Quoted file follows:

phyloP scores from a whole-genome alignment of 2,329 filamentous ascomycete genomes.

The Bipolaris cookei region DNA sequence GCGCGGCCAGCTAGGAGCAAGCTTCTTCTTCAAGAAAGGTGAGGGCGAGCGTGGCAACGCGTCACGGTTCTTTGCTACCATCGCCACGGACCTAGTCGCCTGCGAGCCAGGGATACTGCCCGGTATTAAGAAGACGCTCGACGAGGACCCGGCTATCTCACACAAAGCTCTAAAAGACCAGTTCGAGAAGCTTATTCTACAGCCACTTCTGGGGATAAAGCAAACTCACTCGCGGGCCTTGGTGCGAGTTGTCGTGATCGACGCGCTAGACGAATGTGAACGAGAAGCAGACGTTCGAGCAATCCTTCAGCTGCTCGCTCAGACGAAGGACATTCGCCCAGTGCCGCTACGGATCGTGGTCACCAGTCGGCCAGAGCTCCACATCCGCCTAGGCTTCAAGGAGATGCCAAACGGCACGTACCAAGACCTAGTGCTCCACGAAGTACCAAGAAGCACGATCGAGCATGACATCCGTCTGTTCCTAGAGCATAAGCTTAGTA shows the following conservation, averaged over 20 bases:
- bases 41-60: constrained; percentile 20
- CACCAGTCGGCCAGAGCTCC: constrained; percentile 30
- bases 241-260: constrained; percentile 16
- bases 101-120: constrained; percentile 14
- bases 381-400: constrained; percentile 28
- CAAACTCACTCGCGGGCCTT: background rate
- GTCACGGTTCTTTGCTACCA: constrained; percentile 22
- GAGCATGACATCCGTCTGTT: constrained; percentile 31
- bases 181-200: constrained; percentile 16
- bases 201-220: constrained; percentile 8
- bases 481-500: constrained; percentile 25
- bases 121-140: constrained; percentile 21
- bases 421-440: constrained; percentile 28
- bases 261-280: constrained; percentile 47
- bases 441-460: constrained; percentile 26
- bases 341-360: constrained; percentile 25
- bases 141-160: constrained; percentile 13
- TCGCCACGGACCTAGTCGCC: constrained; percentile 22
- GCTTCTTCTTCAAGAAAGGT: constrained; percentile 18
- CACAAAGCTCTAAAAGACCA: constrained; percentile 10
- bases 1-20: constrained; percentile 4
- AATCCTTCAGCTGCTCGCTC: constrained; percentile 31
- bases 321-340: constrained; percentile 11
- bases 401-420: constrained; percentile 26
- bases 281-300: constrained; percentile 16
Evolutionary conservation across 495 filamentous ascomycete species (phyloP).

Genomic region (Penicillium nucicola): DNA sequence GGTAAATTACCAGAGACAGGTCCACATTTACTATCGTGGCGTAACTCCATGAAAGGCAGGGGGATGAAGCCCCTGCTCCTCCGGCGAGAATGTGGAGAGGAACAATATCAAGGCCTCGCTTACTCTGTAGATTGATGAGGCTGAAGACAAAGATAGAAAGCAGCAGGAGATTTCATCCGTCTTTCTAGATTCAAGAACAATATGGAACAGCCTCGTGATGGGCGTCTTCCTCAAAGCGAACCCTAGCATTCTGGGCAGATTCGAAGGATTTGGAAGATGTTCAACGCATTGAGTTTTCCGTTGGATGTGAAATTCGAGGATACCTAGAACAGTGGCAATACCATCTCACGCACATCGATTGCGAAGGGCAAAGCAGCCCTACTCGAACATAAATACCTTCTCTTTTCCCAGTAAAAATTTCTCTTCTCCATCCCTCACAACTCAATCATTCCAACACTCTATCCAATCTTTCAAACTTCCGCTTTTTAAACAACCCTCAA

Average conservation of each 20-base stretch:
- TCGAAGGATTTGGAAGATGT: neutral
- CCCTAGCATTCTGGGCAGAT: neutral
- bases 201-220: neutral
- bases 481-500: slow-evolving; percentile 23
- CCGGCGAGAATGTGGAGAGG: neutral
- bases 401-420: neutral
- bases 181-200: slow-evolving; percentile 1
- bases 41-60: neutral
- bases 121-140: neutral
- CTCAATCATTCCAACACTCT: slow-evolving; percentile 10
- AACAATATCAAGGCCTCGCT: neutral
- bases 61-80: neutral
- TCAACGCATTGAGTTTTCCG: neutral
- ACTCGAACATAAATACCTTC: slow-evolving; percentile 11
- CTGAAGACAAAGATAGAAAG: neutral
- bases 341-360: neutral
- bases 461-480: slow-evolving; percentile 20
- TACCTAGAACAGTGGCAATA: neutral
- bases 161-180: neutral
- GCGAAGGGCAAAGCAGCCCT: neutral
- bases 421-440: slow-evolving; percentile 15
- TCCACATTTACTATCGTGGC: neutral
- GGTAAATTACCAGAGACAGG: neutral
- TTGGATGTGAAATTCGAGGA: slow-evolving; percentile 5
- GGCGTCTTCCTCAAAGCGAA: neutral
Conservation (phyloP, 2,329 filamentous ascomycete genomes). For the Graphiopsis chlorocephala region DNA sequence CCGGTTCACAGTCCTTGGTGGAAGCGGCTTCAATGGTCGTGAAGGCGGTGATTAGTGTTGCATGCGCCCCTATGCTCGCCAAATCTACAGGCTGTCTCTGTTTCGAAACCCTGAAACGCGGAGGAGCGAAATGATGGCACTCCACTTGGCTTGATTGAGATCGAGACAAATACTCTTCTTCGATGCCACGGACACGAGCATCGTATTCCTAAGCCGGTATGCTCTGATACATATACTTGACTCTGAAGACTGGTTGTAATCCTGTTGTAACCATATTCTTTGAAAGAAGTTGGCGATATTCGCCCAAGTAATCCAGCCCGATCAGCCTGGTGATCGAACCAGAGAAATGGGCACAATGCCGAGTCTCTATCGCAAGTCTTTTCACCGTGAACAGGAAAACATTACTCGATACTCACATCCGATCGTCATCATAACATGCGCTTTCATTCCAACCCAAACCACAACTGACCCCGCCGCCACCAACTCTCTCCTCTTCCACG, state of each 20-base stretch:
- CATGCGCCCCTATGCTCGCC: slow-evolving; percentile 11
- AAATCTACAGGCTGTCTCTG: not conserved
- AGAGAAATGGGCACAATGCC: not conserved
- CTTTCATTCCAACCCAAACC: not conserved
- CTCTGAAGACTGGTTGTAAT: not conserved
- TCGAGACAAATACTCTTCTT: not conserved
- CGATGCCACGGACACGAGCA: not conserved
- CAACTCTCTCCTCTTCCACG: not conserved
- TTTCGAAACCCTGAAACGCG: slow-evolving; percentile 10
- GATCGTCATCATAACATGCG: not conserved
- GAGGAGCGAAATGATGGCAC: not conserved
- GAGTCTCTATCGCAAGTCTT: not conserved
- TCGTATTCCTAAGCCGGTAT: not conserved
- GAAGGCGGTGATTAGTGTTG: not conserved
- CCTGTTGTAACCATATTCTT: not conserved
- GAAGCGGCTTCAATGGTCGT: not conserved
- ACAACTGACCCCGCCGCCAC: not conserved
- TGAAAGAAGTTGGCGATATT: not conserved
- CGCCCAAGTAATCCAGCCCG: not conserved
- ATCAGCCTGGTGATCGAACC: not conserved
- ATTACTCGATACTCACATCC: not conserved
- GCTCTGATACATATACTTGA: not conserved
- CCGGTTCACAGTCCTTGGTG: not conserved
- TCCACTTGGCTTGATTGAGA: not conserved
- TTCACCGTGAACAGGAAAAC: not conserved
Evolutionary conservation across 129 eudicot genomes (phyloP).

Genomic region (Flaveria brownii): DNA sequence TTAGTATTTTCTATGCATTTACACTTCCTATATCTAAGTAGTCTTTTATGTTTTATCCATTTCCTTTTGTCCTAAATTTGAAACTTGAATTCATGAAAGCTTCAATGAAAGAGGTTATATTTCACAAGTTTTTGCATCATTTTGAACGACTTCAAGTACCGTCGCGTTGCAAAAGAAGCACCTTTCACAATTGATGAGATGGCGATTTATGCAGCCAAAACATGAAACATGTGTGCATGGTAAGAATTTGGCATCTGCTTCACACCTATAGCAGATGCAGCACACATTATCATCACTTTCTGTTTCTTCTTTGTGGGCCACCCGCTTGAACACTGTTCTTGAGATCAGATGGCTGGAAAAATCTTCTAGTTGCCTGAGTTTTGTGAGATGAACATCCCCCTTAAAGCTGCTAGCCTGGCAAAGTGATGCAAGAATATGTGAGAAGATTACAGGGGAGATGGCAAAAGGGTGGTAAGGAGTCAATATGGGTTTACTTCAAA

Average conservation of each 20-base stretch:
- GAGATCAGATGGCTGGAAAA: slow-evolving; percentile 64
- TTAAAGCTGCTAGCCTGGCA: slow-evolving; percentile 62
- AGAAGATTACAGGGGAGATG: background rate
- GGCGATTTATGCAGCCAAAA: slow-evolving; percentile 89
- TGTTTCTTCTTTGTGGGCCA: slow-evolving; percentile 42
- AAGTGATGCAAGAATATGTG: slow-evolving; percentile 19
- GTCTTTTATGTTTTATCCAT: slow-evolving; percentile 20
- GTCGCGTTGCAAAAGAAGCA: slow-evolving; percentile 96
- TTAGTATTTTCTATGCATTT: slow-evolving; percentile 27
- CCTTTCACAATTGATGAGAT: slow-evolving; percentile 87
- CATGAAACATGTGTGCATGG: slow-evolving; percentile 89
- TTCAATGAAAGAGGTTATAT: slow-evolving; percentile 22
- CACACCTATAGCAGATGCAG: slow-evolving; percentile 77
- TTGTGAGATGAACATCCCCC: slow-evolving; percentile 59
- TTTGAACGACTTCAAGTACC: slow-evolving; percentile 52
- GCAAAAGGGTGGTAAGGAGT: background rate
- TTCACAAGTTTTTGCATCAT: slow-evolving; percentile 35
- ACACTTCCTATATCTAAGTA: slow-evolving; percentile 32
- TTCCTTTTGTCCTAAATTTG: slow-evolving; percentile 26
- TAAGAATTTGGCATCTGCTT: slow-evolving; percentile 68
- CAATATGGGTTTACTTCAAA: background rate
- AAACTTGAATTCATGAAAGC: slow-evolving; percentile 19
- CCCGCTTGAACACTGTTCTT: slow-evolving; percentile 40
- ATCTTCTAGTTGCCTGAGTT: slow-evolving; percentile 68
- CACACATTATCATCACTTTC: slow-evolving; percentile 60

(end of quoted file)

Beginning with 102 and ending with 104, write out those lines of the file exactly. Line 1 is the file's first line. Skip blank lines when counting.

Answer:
- ACACTTCCTATATCTAAGTA: slow-evolving; percentile 32
- TTCCTTTTGTCCTAAATTTG: slow-evolving; percentile 26
- TAAGAATTTGGCATCTGCTT: slow-evolving; percentile 68